ICTR to digitalize court proceedings

In an effort aimed to preserve court records, the International Criminal Tribunal for Rwanda (ICTR) has started digitalizing recordings of proceedings from its trials.The project, will see video recordings changed to high-resolution digital video files to ensure long-term preservation.

In an effort aimed to preserve court records, the International Criminal Tribunal for Rwanda (ICTR) has started digitalizing recordings of proceedings from its trials.
The project, will see video recordings changed to high-resolution digital video files to ensure long-term preservation.

The tribunal, has since 1999 been producing video recordings of its trial proceedings. However, video tape is subject to deterioration over time, thus the need to transfer the video recordings to a new medium.

“This new development aims at enabling the Tribunal to permanently preserve the recordings which are expected to be 30,000 hours long by the end of the ICTR’s mandate,” an ICTR statement reads.

ICTR recently signed a contract with the renowned Front Porch Digital (FPD) to digitize the recordings.

FPD is a global leader in the migration and preservation of video tape to digital files, and is dedicated to developing technical solutions for the preservation, access and management of digital content.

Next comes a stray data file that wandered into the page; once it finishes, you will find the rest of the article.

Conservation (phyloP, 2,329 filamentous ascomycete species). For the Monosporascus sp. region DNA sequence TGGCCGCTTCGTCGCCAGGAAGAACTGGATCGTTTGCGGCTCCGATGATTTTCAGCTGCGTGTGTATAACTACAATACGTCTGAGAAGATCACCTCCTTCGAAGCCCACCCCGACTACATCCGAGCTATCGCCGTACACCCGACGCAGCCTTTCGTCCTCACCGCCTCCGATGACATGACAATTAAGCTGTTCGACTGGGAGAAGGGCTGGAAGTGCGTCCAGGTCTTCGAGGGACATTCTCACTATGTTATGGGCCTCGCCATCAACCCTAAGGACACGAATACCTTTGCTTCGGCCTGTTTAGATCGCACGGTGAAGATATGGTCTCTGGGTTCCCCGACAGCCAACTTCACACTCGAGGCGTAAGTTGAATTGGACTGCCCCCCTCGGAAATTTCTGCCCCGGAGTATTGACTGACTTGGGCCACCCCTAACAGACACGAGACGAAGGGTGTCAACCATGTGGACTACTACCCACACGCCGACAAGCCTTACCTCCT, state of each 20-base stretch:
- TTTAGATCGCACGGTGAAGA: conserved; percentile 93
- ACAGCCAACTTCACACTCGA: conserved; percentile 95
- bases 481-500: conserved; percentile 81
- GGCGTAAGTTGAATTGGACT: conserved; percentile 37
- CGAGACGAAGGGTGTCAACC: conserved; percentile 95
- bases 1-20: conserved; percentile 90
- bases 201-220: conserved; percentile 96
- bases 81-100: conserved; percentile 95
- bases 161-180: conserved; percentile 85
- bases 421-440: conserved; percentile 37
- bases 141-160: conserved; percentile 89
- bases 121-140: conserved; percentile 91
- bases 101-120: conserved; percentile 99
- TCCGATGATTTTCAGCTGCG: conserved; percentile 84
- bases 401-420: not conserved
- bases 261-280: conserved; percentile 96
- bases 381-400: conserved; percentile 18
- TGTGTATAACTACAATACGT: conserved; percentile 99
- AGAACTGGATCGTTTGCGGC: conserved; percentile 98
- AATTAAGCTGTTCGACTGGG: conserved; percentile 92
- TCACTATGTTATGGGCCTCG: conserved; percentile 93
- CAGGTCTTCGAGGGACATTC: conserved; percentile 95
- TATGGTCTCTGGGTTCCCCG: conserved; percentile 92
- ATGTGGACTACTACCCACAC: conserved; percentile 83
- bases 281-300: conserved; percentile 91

The process will also enhance the accessibility of these video recordings to the users of the ICTR’s archives, while also ensuring their long-term viability.

The development comes at a time when the world is waiting to know which country will be home to the tribunal’s archives, once the court closes down at the end of next year.

The archives include, testimonies and tens of thousands of hours of video-taped court proceedings.

With the new arrangement, all digital audio and video files created as a result of this project will be reviewed and edited by the Audio-Visual staff.

As a result, edited versions of all recordings of the trial proceedings will be generated, which can then be made available to researchers, legal professionals, broadcasters and news agencies, the people of Rwanda, and the international community at large.

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